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This will ensure that all readings are sufficiently accurate. -To ensure that the velocity is not affected, I will ensure that there are no obstructions to the swing of the pendulum. The following factors will be considered when providing a safe test: -Care will be taken not to let the bob come into contact with anything whilst swinging the pendulum, as the weight is relatively heavy (50 g) -The clamp stand will be firmly secured to the bench with a G-clamp so that the clamp stand will not move, affecting the results. -Excessively large swings will be avoided (angle of amplitude will be 45 degrees Results of preliminary investigation: Length of string (cm) Period (secs) 502.
58 402. 31 302. 11 201. 78 101. 39 My preliminary investigation was successful.
The results from my table back up my prediction that, as the length of the pendulum increases, the period increases. I learned from my preliminary investigation that my proposed method may not give me sufficiently accurate results. These results may be inaccurate due to a slight error of measurement in time, height or length. Although this experiment produced no anomalies, I will take three readings of each value during my final experiment and take an average. I will also measure the time taken for 5 oscillations rather that 1 and then divide the result by 5.
These two changes will hopefully help me to identify and eliminate anomalies, should they occur. They should also add to the accuracy of my results. Obtaining Evidence I used the method proposed in my plan, taking three readings of each value and measuring the time taken for 5 oscillations rather than for 1. During the experiment, I observed that each oscillation for the same length of string seemed to be equal. This showed that the pendulum did not slow down as the number of oscillations increased. I took the safety measures described in my original plan.
Analysis: With scientific knowledge the graph has turned out like it should have turned out, in that the resistance will increase as the length of a wire increases. This is because of the idea, discussed in the prediction that if you double length, you double the number of atoms in it. As the charges move through the conductor they collide with other atoms. They transfer some of their kinetic ...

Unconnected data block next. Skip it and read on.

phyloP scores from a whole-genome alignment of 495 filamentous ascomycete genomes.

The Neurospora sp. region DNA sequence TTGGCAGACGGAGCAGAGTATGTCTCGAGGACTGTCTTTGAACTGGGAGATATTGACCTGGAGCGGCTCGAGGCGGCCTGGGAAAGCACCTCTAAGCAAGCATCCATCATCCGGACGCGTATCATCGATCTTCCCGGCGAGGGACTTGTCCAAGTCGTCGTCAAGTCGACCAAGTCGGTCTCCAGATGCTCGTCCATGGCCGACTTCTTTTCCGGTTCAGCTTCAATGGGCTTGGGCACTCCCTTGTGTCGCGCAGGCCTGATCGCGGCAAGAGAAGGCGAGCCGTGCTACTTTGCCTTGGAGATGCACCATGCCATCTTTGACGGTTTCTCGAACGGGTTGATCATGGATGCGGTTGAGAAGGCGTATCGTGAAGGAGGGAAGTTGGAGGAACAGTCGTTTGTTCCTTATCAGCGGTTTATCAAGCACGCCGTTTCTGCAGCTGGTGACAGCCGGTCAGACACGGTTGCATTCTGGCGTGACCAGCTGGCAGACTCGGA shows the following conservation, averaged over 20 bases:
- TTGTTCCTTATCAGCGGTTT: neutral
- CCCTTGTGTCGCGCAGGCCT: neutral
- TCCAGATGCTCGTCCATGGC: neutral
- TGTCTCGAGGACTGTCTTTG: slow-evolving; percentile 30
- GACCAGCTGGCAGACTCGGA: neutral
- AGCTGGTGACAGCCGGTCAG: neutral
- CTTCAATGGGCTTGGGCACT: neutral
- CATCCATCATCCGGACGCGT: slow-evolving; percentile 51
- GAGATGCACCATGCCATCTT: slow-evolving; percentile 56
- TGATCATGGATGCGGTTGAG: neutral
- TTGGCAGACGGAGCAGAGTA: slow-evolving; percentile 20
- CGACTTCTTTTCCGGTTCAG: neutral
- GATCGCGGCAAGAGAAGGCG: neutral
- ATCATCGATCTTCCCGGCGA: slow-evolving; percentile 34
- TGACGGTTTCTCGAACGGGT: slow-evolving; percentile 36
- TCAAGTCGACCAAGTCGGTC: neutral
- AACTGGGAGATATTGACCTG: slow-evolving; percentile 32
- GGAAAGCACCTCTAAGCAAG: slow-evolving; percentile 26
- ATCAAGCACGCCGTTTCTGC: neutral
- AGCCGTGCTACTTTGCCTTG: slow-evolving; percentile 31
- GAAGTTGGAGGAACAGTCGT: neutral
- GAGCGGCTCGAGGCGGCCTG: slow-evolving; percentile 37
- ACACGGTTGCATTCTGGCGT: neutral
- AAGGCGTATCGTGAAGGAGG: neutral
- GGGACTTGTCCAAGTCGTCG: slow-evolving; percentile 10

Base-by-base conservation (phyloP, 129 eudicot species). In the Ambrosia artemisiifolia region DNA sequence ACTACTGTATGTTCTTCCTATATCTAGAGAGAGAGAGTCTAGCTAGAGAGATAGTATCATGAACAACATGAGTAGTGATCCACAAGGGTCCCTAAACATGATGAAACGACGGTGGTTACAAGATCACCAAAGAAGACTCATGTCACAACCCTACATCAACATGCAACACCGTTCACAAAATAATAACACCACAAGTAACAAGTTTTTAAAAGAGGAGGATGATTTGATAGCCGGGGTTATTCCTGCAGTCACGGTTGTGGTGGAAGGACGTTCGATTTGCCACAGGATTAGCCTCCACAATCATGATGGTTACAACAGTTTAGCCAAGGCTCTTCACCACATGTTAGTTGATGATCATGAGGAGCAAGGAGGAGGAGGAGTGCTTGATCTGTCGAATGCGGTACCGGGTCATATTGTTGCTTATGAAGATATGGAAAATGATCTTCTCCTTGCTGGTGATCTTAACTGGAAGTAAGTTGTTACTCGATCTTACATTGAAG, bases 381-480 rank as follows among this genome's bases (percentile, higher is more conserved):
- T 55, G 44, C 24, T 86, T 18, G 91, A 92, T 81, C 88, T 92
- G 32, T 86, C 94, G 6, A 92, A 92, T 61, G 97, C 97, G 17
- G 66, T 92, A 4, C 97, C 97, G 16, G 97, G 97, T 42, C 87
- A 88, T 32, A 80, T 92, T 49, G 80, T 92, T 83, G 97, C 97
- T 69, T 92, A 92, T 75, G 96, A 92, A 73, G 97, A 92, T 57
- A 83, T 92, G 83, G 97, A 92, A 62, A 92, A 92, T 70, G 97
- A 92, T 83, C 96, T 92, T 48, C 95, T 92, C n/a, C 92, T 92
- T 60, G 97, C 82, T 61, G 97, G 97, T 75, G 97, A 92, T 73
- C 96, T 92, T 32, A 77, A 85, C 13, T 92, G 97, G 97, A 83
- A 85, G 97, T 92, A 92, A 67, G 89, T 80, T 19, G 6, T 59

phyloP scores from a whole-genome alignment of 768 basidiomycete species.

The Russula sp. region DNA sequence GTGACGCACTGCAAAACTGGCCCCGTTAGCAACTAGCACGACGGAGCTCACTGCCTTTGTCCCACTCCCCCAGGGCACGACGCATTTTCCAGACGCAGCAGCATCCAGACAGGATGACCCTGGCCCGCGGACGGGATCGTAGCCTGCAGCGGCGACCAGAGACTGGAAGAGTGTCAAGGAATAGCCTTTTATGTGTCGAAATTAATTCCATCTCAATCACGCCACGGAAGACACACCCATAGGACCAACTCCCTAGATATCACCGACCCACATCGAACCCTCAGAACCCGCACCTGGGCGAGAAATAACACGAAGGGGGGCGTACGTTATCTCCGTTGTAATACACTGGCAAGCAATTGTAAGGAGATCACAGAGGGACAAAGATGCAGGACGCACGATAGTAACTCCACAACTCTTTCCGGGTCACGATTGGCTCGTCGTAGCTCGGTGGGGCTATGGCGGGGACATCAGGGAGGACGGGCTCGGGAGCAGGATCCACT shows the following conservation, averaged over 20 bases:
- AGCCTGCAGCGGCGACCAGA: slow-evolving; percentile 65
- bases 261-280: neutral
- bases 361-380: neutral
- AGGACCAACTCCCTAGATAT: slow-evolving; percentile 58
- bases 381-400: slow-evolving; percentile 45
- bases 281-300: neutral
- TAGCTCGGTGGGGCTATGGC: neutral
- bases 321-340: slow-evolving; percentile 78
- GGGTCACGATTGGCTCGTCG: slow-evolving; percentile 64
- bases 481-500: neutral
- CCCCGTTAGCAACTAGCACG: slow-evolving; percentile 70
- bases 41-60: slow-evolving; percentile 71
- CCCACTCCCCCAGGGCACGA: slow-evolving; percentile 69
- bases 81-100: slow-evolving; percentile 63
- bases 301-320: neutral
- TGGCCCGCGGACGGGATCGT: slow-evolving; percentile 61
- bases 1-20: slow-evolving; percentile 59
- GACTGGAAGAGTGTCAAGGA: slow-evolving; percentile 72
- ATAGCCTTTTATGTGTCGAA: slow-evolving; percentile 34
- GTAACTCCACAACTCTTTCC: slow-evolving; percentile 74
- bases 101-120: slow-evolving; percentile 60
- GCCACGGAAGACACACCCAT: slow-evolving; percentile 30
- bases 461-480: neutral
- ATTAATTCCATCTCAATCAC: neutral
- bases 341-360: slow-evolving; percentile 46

During the experiment I was careful to use accurate measurements in order to obtain sufficiently accurate results, for example: -The string was measured with a meter ruler, to the nearest mm, to ensure that each measurement had a difference of exactly 10 cm. -The angle of amplitude will be measured with a protractor to the nearest degree to ensure that the angle remains constant throughout the experiment. -A stop clock will be used to measure the period accurately. The period was measured in seconds, with the stop clock measuring to the degree of two decimal places of a second. However, I have rounded up each time to the nearest second to give appropriate results. -The mass was measured using five 10 g masses, to ensure that the mass remained constant throughout the experiment.
Results: Length of string (cm) Period (secs) 507. 2 8. 1 6. 45 406. 25 6. 6 6.
4 305. 6 5. 2 6. 15 204. 55 4.
5 4. 6 102. 95 3. 25 3. 0 I took three readings of each value and took an average for each concentration.
I then divided by 5 to get the average reading for one oscillation. This again should influence the accuracy of my results. Table of averages: Length of string (cm) Period (secs) 501. 45 401. 28 301. 13 200.
91 100. 61 Using the formula, T = 2 L g found in the Scientific Theory, I calculated the perfect results that should have been obtained, had my experiment followed the formula exactly: Length of string (cm) Period (secs) 501. 44 401. 25 301. 07 200. 91 100.
64 Using my averaged results, I squared P to show the relationship between P and L: Length of string (cm) Period (secs) 502. 1 401. 64 301. 28 200. 83 100. 37 As all my results were accurate, I had no need to repeat any of them.